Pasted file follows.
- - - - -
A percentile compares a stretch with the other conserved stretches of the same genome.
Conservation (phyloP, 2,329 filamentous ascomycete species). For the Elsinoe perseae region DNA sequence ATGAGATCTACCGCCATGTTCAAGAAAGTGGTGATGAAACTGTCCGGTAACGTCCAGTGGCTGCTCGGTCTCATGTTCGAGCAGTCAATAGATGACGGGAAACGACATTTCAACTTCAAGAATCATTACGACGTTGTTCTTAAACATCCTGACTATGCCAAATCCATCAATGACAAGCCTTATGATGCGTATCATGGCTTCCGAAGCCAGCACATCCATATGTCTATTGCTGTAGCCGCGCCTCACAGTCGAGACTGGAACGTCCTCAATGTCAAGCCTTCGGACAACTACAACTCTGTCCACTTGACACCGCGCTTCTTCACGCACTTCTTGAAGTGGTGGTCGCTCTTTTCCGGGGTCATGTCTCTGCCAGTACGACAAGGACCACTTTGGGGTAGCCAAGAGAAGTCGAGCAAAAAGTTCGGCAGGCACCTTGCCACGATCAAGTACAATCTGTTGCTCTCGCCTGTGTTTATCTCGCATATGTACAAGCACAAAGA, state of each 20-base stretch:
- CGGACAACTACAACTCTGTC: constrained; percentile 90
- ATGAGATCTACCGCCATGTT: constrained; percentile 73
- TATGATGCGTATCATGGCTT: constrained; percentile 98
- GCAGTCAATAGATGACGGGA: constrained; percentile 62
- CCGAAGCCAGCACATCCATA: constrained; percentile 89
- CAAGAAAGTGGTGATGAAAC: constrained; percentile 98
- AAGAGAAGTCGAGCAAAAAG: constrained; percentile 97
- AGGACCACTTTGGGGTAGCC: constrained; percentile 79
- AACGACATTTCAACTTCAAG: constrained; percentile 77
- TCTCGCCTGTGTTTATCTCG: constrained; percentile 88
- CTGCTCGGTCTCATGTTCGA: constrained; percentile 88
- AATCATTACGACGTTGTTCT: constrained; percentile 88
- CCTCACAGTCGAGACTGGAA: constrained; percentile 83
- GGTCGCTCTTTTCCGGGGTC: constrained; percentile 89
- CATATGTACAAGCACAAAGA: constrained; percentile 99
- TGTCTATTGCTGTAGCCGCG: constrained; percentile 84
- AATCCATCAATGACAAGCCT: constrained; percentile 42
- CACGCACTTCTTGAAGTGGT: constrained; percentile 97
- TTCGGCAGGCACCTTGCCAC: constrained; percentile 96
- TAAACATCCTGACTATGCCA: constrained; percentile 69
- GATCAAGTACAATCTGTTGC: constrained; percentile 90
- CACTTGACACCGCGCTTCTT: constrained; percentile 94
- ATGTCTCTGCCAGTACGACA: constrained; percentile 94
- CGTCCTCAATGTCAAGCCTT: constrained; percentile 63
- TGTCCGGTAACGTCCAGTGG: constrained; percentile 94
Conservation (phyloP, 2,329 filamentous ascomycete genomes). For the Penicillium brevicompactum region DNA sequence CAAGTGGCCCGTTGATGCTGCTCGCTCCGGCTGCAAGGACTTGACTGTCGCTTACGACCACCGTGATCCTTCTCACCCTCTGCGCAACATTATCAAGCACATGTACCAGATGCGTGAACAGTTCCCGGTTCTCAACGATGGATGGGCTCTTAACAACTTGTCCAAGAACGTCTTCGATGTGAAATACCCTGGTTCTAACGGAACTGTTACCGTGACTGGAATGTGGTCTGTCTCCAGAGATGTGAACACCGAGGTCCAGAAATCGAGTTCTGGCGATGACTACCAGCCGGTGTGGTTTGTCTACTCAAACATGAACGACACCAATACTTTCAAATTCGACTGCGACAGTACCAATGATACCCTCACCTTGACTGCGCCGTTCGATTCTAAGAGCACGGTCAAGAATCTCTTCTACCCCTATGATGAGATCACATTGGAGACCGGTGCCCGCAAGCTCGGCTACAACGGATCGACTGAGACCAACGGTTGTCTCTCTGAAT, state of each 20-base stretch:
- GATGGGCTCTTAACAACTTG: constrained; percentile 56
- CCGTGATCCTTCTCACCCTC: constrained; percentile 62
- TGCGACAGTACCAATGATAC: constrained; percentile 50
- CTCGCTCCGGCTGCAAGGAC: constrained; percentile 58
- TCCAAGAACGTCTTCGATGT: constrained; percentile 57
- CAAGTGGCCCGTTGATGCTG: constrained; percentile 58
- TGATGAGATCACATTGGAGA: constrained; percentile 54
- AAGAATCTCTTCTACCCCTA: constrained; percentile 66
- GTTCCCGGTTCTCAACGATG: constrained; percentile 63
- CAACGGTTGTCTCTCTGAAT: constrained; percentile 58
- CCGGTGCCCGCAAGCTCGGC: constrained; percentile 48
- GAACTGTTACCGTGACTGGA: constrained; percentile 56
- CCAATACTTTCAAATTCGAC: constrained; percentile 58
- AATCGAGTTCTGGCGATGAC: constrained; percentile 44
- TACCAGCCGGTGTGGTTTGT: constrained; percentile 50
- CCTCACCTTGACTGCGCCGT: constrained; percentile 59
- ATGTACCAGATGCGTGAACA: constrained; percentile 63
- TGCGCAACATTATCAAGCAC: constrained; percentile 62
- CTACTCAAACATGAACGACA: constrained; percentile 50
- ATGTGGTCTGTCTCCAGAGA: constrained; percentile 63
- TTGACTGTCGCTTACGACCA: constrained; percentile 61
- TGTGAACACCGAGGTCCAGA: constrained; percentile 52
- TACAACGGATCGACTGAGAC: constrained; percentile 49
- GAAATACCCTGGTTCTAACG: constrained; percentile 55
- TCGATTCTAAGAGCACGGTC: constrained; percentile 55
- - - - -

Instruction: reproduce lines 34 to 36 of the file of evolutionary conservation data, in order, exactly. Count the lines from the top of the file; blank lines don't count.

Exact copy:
- CAAGTGGCCCGTTGATGCTG: constrained; percentile 58
- TGATGAGATCACATTGGAGA: constrained; percentile 54
- AAGAATCTCTTCTACCCCTA: constrained; percentile 66